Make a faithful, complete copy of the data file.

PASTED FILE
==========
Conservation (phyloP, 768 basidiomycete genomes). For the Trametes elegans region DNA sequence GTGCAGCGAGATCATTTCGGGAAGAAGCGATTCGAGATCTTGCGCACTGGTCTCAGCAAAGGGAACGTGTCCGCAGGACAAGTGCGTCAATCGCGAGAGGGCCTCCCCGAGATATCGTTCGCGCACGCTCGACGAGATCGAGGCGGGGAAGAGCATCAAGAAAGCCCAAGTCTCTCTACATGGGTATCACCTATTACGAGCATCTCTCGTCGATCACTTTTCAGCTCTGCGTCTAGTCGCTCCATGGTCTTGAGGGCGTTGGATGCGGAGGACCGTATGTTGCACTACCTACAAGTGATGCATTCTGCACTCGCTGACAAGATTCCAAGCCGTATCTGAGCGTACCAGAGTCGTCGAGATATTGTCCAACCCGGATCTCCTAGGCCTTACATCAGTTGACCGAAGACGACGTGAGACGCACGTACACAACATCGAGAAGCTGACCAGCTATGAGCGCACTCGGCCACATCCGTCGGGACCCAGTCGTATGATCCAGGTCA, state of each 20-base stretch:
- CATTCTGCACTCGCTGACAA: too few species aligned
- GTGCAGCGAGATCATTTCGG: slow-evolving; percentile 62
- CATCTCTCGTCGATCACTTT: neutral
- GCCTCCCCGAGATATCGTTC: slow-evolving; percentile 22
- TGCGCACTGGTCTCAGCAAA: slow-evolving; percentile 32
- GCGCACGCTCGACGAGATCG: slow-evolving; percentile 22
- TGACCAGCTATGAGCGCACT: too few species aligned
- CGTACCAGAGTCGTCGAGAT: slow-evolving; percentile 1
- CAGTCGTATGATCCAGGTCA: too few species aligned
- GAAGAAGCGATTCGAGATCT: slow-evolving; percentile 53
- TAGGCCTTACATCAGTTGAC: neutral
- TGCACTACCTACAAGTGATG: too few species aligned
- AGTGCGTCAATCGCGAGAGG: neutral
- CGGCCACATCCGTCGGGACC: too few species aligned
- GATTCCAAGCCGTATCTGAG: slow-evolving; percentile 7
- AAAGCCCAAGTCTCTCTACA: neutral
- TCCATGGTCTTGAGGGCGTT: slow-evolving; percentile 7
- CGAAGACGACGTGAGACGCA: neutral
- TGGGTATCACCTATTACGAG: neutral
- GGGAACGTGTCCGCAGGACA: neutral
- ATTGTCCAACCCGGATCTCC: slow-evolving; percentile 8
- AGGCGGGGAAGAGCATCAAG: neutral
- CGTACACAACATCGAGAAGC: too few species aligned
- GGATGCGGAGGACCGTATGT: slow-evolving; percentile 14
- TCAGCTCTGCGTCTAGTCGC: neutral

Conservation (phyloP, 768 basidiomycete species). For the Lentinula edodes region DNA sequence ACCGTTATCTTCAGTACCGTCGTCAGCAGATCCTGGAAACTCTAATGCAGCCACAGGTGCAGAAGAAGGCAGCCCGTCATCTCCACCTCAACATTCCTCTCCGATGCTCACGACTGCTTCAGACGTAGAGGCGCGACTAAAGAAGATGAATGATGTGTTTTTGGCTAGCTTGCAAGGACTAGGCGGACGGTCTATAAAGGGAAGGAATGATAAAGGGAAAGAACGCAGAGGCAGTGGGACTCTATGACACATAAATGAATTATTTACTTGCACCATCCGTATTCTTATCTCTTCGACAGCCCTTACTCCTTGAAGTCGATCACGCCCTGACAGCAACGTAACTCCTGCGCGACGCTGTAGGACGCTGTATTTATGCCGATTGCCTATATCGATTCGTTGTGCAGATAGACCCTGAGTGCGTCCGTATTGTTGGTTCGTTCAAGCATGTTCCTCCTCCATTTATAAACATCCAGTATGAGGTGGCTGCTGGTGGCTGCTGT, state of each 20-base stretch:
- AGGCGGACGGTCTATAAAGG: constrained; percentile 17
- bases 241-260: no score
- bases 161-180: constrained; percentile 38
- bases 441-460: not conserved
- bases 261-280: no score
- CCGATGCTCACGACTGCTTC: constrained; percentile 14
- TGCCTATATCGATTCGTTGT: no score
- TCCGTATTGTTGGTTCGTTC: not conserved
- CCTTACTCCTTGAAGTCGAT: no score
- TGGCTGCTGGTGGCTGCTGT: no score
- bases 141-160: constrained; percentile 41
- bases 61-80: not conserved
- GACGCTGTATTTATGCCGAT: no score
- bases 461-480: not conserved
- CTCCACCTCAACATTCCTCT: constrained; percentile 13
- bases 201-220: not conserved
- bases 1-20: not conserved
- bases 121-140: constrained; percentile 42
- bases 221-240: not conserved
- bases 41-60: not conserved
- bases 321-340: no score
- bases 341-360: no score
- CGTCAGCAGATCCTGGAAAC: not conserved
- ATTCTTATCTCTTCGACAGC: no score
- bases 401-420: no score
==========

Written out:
Conservation (phyloP, 768 basidiomycete genomes). For the Trametes elegans region DNA sequence GTGCAGCGAGATCATTTCGGGAAGAAGCGATTCGAGATCTTGCGCACTGGTCTCAGCAAAGGGAACGTGTCCGCAGGACAAGTGCGTCAATCGCGAGAGGGCCTCCCCGAGATATCGTTCGCGCACGCTCGACGAGATCGAGGCGGGGAAGAGCATCAAGAAAGCCCAAGTCTCTCTACATGGGTATCACCTATTACGAGCATCTCTCGTCGATCACTTTTCAGCTCTGCGTCTAGTCGCTCCATGGTCTTGAGGGCGTTGGATGCGGAGGACCGTATGTTGCACTACCTACAAGTGATGCATTCTGCACTCGCTGACAAGATTCCAAGCCGTATCTGAGCGTACCAGAGTCGTCGAGATATTGTCCAACCCGGATCTCCTAGGCCTTACATCAGTTGACCGAAGACGACGTGAGACGCACGTACACAACATCGAGAAGCTGACCAGCTATGAGCGCACTCGGCCACATCCGTCGGGACCCAGTCGTATGATCCAGGTCA, state of each 20-base stretch:
- CATTCTGCACTCGCTGACAA: too few species aligned
- GTGCAGCGAGATCATTTCGG: slow-evolving; percentile 62
- CATCTCTCGTCGATCACTTT: neutral
- GCCTCCCCGAGATATCGTTC: slow-evolving; percentile 22
- TGCGCACTGGTCTCAGCAAA: slow-evolving; percentile 32
- GCGCACGCTCGACGAGATCG: slow-evolving; percentile 22
- TGACCAGCTATGAGCGCACT: too few species aligned
- CGTACCAGAGTCGTCGAGAT: slow-evolving; percentile 1
- CAGTCGTATGATCCAGGTCA: too few species aligned
- GAAGAAGCGATTCGAGATCT: slow-evolving; percentile 53
- TAGGCCTTACATCAGTTGAC: neutral
- TGCACTACCTACAAGTGATG: too few species aligned
- AGTGCGTCAATCGCGAGAGG: neutral
- CGGCCACATCCGTCGGGACC: too few species aligned
- GATTCCAAGCCGTATCTGAG: slow-evolving; percentile 7
- AAAGCCCAAGTCTCTCTACA: neutral
- TCCATGGTCTTGAGGGCGTT: slow-evolving; percentile 7
- CGAAGACGACGTGAGACGCA: neutral
- TGGGTATCACCTATTACGAG: neutral
- GGGAACGTGTCCGCAGGACA: neutral
- ATTGTCCAACCCGGATCTCC: slow-evolving; percentile 8
- AGGCGGGGAAGAGCATCAAG: neutral
- CGTACACAACATCGAGAAGC: too few species aligned
- GGATGCGGAGGACCGTATGT: slow-evolving; percentile 14
- TCAGCTCTGCGTCTAGTCGC: neutral

Conservation (phyloP, 768 basidiomycete species). For the Lentinula edodes region DNA sequence ACCGTTATCTTCAGTACCGTCGTCAGCAGATCCTGGAAACTCTAATGCAGCCACAGGTGCAGAAGAAGGCAGCCCGTCATCTCCACCTCAACATTCCTCTCCGATGCTCACGACTGCTTCAGACGTAGAGGCGCGACTAAAGAAGATGAATGATGTGTTTTTGGCTAGCTTGCAAGGACTAGGCGGACGGTCTATAAAGGGAAGGAATGATAAAGGGAAAGAACGCAGAGGCAGTGGGACTCTATGACACATAAATGAATTATTTACTTGCACCATCCGTATTCTTATCTCTTCGACAGCCCTTACTCCTTGAAGTCGATCACGCCCTGACAGCAACGTAACTCCTGCGCGACGCTGTAGGACGCTGTATTTATGCCGATTGCCTATATCGATTCGTTGTGCAGATAGACCCTGAGTGCGTCCGTATTGTTGGTTCGTTCAAGCATGTTCCTCCTCCATTTATAAACATCCAGTATGAGGTGGCTGCTGGTGGCTGCTGT, state of each 20-base stretch:
- AGGCGGACGGTCTATAAAGG: constrained; percentile 17
- bases 241-260: no score
- bases 161-180: constrained; percentile 38
- bases 441-460: not conserved
- bases 261-280: no score
- CCGATGCTCACGACTGCTTC: constrained; percentile 14
- TGCCTATATCGATTCGTTGT: no score
- TCCGTATTGTTGGTTCGTTC: not conserved
- CCTTACTCCTTGAAGTCGAT: no score
- TGGCTGCTGGTGGCTGCTGT: no score
- bases 141-160: constrained; percentile 41
- bases 61-80: not conserved
- GACGCTGTATTTATGCCGAT: no score
- bases 461-480: not conserved
- CTCCACCTCAACATTCCTCT: constrained; percentile 13
- bases 201-220: not conserved
- bases 1-20: not conserved
- bases 121-140: constrained; percentile 42
- bases 221-240: not conserved
- bases 41-60: not conserved
- bases 321-340: no score
- bases 341-360: no score
- CGTCAGCAGATCCTGGAAAC: not conserved
- ATTCTTATCTCTTCGACAGC: no score
- bases 401-420: no score